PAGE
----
There are times when nothing I do seems to make a difference in achieving the end result I’m looking for. I lose motivation and become easily distracted from the process and the goals I have set. 

When I’m demoralized by failure, any excuse will do to avoid another failed attempt: reading all my e-mail, getting another cup of coffee, surfing the Web — you name it. 

Research shows that when we are frustrated from not achieving the results we seek, we become listless and lethargic, and in extremes, we often stop trying altogether. 

For example, many of my business-coaching clients who sell their own services can become especially demoralized. In today’s economy, many of them face repeated days with dwindling customers or sales. 

Most of the time, these business professionals haven’t necessarily done anything differently in their approach to customers to start experiencing failures, so it feels to them that no matter what they do, nothing works — simply because of the economic climate. 

Their repeated sense of failure leads to what social scientists call “learned helplessness.” Burnout from these seemingly hopeless periods is devastating and spirals downward.

So what to do? 

Make a game of scoring 

Many business clients have found that social and business networking has been successful in the past in connecting with new customers. 

A related quantitative goal might include calling 10 relatives or friends — regardless of immediate outcome — to remind them about the availability of their services and to ask for their help in spreading the word through their own networks. 

Making a game of it

Making a game of it by scoring points with each conversation can create a sense of progress even without new sales to maintain livelihood. 

Making a graph to track their “points” each day can help counter a sense of failure with a visual record and a reminder that they are more than their sales record. 

Scoring qualitative goals 

Sometimes “nothing is working” for my client, yet they need to “keep going through the motions” to get to the other side — even as they are falling into a downward spiral of “little defeats.” 

My favorite strategy in situations like this is to look for the qualitative process goals. 

I encourage framing goals in a way that includes the inherent positive results that may accompany the process of working on the goal, whether it is achieved or not.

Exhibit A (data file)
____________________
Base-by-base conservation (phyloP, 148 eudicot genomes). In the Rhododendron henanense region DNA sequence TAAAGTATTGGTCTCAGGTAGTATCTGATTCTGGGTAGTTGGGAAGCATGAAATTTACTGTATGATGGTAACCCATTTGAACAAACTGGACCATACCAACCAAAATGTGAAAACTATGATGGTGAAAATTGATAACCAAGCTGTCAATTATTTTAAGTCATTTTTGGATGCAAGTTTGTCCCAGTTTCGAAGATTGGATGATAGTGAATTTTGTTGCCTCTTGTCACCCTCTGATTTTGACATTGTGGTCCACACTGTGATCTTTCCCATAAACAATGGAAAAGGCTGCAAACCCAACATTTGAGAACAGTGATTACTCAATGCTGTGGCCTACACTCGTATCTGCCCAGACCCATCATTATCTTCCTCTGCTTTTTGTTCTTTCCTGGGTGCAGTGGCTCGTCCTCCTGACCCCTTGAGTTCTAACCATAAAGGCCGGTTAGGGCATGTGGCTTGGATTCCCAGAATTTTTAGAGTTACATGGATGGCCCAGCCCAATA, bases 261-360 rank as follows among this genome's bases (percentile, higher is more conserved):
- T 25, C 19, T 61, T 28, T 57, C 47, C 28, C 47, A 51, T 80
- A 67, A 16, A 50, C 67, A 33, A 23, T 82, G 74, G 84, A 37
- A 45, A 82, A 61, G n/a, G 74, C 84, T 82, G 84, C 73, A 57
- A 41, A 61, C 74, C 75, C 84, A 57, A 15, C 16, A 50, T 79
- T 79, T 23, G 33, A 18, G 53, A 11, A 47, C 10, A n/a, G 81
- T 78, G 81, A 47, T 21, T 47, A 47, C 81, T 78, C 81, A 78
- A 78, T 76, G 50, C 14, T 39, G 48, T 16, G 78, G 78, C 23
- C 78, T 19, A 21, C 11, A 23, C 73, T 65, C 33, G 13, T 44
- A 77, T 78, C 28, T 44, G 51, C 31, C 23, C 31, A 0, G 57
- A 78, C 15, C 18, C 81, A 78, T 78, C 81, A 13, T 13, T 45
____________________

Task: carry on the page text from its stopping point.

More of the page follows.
For example, how can a client experience his/her own strengths in working on the goal? Are they re-discovering their resilience, patience, tenacity? Are they strengthening their own networks with family, friends and business peers? 

Finding underlying goals

Goal definition can be broadened to include character goals — those byproducts we notice when in working on a goal we become a bigger, better person.

For example, when my clients are suffering from a decline in sales, I ask them to identify inherent high points that are notrelated directly to sales in the last month. 

Did they feel happy because they committed an act of random kindness by giving something away unexpectedly? 

Did they create a human moment of empathy with a potential customer that didn’t have any immediate effect on the bottom line but made them both feel good about life? 

Did they make a potential customer laugh who was having a bad day?

These are the kinds of achievable human outcomes that increase our humanity and are within our influence regardless of the economic climate. 

Changing dynamics

Looking for opportunities to give empathy, share laughter or inspire hope for someone else broadens our perspective and renews our sense of self in a way that includes meaningful parts of us that go beyond our livelihoods. 

They take the focus off the day’s seeming failures at maintaining a strong livelihood and focus on more sustainable happiness-producers. 

The paradox is that by focusing on where we can succeed, dynamics change. Creativity is sparked. Optimism is contagious. And, magically, sometimes sales occur in spite of everything.

We need successes along the way to ensure that we don’t give up. These success stories can become personal legends that sustain optimism and build our “hope bank account” back up to where we can be effective again. And ,in the process, we become sustainably happier. 

 

LAURA WORTH, MSW, is a life and business coach. She is also the publisher and editor of community-based, neighborhood-specific Web directories for local health and wellness arts via SoundWellnessCommunity.comOr visit www.coachworth.com.